In lieu of an abstract, here is a brief excerpt of the content:

Reviews345 Don Giovanni: Myths ofSeduction and Betrayal, edited by Jonathan Miller; xiv & 128 pp. Baltimore: Johns Hopkins University Press, 1991, $10.95 paper. This is a peculiar book with an unusual publication history for a scholarly enterprise. It was originally published in Great Britain under the tide TL· Don Giovanni Book by Faber and Faber in 1990. The first American edition was published by Schocken Books and distributed by Pantheon Books, a division of Random House. Most recendy, Johns Hopkins Paperbacks reprinted the slim collection, under its current tide, as part of the series Parallax: Re-visions of Culture and Society. But the "occasion of this book," as its introduction admits, was the 1985 English National Opera production of Mozart's Don Giovanni , directed by the celebrated Jonathan Miller, who is also an erstwhile humorist, a sometime television host, and a doctor of medicine. One comes away from the book with the sense that it was "created" to take advantage of Miller's name and the recent Mozart bicentennial. Although the nine short essays in the collection are all very readable, learned, and never less than interesting, most ofthem have very litde to do with Mozart's opera, despite the book's tide. With few exceptions, the essayists write about subjects close to their own special interests, with only a passing nod or a strategically placed allusion to Mozart or Don Giovanni. For example, Roy Porter, author of several books on English society in the eighteenth century, purports in his essay "Libertinism and Promiscuity" to discuss the "universal profligacy which seemed to be infecting all ranks and sections of society" in "the age of Wesley—the age of Mozart." But Porter's interest is clearly the age of Wesley rather than that of Mozart, as the essay concerns itself almost exclusively with eighteenth-century England. Also Anglocentric isJane Miller's "The Seductions of Women," an essay essentially about Samuel Richardson's Clarissa and Jane Austen's Sense and Sensibility. Similarly, Robert Darnton, author of numerous eighteenth-century French studies, considers in "Don Juanism from Below" the recendy discovered manuscript that recounts the life of a Parisian glazier named Jacques Ménétra, "a real-life Don Juan in eighteenth-century France." (Interestingly, neither Darnton nor anyone else in the book mentions Giacomo Casanova, who not only was another "real-life Don Juan" but also is said to have assisted his fellowVenetian Lorenzo Da Ponte in writing the libretto for Mozart's opera.) Marina Warner, for her part, analyzes Laclos's Les Liaisons dangereuses (and recent cinematic versions of the novel) in her essay "Valmont—or the Marquise Unmasked ." For Malcolm Baker, a specialist in eighteenth-century sculpture, the statue of the Commendatore in act two of the opera provokes a disquisition on eighteenth-century tomb sculpture. More to the point, Peter Gay, a biographer of Freud, offers an Oedipal reading ofDon Giovanni which, he contends, 346Philosophy and Literature "replays Mozart's own real-life batdes." But Gay's discussion is really about Da Ponte's libretto, not Mozart's music, and much of it applies to earlier versions of the Don Juan legend as well. Gay does not explain what is unique about Mozart's musical version thatjustifies connecting it to his "own real-life batdes." The remaining essays are more direcdy related to the opera and more useful to its students. In "The Libertine's Progress" Peter Conrad presents a brief, serviceable overview of the DonJuan tradition, although this kind of thing has been done many times before and more comprehensively and informatively (see, e.g., Oscar Mandel's TL· TL·atre ofDonjuán: A Collection ofPlays and Views). Conrad properly begins with "the first sponsor ofthis prolific offspring," Tirso de Molina, who created the character of Don Juan in his play El Burlador de Sevilla (e. 1616). Astonishingly, Conrad is the only author in the book to mention Tirso. Also astonishingly, he proceeds to dismiss El Burlador de Sevilh as no more than "monkish propaganda," showing that he has not read or not read with understanding this rich and complex drama (see, e.g., Sola-Sole and Gingras 's Tirso's Don juan: TL· MetamorpL·sis ofa TL·me...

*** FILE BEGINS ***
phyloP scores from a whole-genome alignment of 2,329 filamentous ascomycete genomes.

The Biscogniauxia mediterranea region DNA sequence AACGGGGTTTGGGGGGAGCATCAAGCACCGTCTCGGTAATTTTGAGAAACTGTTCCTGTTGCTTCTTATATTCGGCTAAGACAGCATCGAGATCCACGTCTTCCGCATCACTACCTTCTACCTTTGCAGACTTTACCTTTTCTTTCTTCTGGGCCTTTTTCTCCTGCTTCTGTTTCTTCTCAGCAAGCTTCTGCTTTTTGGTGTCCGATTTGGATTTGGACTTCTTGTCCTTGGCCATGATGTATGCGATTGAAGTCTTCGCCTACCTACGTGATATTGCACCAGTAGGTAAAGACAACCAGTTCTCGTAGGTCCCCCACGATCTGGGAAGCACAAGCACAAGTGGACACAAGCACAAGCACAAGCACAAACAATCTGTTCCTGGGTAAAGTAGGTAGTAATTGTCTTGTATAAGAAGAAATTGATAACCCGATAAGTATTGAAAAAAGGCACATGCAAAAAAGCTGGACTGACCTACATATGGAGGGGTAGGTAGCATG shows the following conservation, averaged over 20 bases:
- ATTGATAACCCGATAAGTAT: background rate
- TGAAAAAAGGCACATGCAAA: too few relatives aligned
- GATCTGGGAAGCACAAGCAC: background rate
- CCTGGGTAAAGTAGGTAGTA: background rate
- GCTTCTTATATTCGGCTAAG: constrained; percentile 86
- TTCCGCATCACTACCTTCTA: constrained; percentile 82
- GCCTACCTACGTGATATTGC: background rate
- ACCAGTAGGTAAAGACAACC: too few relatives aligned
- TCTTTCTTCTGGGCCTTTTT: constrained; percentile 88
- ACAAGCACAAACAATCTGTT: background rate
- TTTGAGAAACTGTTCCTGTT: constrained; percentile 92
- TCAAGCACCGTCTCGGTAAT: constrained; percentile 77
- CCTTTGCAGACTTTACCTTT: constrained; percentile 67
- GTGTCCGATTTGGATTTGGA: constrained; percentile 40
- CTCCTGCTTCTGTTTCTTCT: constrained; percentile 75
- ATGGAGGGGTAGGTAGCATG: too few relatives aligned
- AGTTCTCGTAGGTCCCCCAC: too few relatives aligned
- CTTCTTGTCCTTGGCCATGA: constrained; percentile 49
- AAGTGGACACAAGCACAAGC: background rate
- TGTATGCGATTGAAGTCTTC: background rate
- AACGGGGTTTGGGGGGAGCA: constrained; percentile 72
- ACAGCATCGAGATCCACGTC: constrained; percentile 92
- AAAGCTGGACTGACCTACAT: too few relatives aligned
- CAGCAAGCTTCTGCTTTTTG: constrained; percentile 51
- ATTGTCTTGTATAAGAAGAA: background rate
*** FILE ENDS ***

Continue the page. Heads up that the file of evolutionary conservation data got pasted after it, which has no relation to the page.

Additional Information

Print ISSN
pp. 345-346
Launched on MUSE
Open Access
Back To Top

This website uses cookies to ensure you get the best experience on our website. Without cookies your experience may not be seamless.